He tilted his head and peered at her through his thick-lensed glasses, then abruptly responded, “The general cost tends to range between one-and-a-half and three-and-a-half thousand dollars.  For a specialty job like The Racer, four thousand is a fair price.”

She gulped down the rest of her drink and dropped the waste into the plastic garbage can.  “I still say they’re rippin’ us off.  Get you in a corner, take you for every freakin’ dime you’re worth,” she grumbled, tongue clipping words in her customarily lazy manner.

Ander sighed and cracked his neck as his fingertips trailed along the back of his collar.  “It’s entirely possible, but I doubt it.  But, even if they are, what choice do we really have?  Seriously.  We’re in a bind here.”

Stoak looked up from the eight-bit video game behemoth as he lost his final life.  “What’s that?  They’re ripping us off?  Do I need to rough somebody up?”

To his credit, Stoak did appear to be on the intimidating side, despite his jovial personality.  He was a towering man with a solidly built body–all muscle but without an overly bodybuilder-like bulk–and an obscene amount of piercings peppering his pasty face–ten cartilage studs, gauged ears, a double pierced nostril, and a stud for each eyebrow.  He finally quit tallying the number of times a child would gawp at his spiked jet-black-and-crimson-tipped head of hair, cling to their mommy’s sleeve, and ask if he was Satan.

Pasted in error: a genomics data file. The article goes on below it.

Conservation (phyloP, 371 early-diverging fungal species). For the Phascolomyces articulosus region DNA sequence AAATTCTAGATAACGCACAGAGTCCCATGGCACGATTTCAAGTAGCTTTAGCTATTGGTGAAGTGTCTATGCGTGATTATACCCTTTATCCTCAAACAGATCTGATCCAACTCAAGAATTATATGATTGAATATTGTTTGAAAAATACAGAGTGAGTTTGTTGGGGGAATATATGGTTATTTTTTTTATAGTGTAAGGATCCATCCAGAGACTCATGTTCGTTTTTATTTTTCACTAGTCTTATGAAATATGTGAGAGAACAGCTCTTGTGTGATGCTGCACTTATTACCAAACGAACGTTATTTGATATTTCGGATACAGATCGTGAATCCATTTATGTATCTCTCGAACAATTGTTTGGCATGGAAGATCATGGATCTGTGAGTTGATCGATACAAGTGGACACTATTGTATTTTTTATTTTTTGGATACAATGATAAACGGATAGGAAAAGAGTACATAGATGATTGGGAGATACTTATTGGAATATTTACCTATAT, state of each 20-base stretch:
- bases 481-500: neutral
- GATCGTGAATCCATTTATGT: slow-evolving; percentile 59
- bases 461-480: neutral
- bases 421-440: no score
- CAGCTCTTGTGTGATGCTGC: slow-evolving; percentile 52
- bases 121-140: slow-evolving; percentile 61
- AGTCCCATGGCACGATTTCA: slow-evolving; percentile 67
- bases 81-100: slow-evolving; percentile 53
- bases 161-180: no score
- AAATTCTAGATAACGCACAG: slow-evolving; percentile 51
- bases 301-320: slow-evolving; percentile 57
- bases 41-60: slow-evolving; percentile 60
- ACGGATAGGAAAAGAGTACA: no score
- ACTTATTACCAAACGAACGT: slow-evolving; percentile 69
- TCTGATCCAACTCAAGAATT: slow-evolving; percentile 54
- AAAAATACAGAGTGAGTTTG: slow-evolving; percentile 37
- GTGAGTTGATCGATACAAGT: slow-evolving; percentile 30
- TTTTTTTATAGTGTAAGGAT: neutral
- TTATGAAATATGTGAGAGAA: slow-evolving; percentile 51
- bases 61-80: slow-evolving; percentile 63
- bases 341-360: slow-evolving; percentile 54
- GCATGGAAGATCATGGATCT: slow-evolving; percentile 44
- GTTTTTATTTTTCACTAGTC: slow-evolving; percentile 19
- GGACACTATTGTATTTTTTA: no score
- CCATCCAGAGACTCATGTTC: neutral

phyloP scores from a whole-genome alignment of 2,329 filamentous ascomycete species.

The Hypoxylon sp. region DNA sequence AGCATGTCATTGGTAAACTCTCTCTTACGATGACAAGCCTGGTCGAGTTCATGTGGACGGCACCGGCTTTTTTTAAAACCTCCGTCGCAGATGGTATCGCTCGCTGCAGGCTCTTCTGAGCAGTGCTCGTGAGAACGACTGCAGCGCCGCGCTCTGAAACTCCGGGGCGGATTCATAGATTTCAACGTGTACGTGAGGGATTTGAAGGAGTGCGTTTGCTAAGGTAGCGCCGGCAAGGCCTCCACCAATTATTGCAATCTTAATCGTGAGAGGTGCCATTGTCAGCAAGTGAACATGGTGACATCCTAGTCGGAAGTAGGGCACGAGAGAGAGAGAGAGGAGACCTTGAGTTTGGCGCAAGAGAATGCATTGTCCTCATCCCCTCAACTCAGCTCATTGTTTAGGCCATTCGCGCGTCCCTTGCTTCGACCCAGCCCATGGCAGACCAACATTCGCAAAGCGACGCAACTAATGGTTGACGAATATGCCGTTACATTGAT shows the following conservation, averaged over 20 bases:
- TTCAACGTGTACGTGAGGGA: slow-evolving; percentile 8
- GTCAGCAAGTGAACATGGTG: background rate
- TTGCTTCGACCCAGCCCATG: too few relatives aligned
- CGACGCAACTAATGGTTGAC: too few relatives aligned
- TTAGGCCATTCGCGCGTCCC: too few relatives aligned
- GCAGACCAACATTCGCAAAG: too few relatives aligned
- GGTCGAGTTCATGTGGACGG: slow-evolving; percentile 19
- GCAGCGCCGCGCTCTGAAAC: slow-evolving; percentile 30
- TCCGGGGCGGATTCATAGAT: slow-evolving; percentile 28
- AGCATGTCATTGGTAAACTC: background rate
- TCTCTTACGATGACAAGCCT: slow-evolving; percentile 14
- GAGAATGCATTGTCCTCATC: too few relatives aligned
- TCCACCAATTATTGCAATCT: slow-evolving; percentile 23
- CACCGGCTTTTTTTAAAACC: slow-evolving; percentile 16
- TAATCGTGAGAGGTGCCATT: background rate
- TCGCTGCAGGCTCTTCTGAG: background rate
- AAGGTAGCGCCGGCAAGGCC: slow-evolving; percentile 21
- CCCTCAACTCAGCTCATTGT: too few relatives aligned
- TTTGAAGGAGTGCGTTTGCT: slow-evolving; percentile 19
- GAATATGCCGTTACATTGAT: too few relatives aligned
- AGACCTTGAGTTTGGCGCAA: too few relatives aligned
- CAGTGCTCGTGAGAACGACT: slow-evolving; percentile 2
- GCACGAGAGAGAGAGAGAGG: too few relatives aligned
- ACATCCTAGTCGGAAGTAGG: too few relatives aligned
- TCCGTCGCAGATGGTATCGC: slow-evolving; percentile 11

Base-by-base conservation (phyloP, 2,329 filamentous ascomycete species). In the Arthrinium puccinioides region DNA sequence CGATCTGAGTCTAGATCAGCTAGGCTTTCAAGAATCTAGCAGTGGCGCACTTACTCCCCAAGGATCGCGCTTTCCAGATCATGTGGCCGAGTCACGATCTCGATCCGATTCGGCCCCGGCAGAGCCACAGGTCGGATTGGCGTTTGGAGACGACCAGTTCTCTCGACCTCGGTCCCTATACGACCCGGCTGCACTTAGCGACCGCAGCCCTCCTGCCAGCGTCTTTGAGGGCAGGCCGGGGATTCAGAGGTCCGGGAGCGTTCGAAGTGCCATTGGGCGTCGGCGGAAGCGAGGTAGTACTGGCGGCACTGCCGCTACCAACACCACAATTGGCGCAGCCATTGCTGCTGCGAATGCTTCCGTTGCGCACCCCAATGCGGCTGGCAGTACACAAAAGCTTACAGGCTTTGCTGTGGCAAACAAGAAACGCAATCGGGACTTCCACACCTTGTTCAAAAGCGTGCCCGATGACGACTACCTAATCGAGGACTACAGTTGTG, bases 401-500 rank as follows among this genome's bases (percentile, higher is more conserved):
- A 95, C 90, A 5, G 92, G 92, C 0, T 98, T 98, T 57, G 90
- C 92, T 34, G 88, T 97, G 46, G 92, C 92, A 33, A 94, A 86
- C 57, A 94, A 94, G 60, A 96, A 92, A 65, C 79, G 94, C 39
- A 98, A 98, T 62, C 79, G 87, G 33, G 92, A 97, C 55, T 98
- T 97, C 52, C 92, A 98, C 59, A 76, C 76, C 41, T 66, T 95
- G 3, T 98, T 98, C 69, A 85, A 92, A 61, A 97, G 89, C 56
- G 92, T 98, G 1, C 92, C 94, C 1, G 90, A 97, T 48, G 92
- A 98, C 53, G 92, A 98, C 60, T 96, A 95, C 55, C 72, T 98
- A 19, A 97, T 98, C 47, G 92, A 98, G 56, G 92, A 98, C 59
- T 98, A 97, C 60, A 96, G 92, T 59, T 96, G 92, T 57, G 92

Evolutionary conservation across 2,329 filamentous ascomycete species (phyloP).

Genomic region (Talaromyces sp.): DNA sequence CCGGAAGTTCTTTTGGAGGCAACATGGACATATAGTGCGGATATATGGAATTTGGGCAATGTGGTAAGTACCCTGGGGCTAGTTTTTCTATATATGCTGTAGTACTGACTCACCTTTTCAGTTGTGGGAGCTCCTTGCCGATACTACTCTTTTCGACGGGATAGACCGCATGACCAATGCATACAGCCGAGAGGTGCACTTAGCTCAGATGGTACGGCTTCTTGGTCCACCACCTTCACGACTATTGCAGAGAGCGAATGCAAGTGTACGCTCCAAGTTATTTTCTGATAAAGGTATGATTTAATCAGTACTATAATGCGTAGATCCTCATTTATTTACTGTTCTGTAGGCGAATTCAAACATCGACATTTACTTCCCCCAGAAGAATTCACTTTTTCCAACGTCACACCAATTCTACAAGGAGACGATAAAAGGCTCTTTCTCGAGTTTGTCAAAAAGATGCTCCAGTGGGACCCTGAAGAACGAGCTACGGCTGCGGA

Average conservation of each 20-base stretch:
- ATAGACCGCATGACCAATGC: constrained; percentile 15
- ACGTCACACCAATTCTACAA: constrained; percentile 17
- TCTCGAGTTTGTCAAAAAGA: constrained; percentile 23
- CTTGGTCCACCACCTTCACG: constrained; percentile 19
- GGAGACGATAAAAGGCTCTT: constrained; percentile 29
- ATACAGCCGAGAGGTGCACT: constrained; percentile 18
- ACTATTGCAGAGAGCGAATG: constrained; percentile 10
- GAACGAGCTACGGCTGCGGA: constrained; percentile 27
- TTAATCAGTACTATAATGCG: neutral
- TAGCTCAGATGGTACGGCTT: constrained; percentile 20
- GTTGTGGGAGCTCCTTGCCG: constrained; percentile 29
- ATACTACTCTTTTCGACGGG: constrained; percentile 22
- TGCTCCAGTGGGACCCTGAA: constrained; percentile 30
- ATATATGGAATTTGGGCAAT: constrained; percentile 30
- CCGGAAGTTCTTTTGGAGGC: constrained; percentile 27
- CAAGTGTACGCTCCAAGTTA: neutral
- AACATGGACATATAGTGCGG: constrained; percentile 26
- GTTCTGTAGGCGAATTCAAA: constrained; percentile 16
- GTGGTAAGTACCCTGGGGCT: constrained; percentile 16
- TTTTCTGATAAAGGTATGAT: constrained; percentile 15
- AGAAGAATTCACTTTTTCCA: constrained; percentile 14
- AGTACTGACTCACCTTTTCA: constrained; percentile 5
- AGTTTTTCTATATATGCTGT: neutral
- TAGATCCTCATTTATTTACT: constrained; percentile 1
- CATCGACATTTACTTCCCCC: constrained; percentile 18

Too peeved to permit herself a smirk at the man’s feigned machismo, Constance scowled, “Whole place is one big, money-grubbin’ sham and I oughtta–”

“You ought to just drop it right now,” Ander snapped back.  “Unless you’ve magically learned how to repair cars overnight, we’re staying here until they fix The Racer, and each time it breaks down, we’ll keep going to repair shops.  Capiche?”

“Yessir,” she drawled, flipping him off in a mock salute, eliciting a stifled giggle from Ein.

“Hey, Ander!  Didja see this?” Stoak picked up one of the flimsy business cards and shoved it under his superior’s nose.  “This little podunk repair shop has a website!  Even these guys are better promoted than we are!”

“Forget about the stupid website, will you?  I know we don’t have one–I know, I know, I know!”  Stoak had been on Ander’s back for ages to get a web page together in hopes of raising awareness and promoting the team.  At this point, the boss was getting tired of hearing the same spiel rehashed time and time again, though his annoyance made it all the more enjoyable for the crew when entertainment ran dry.  “What the crap did I ever do to earn a group like this bunch?” Ander sighed, running a warm-toffee-colored-hand through his short, fuzz-ball muss of hair.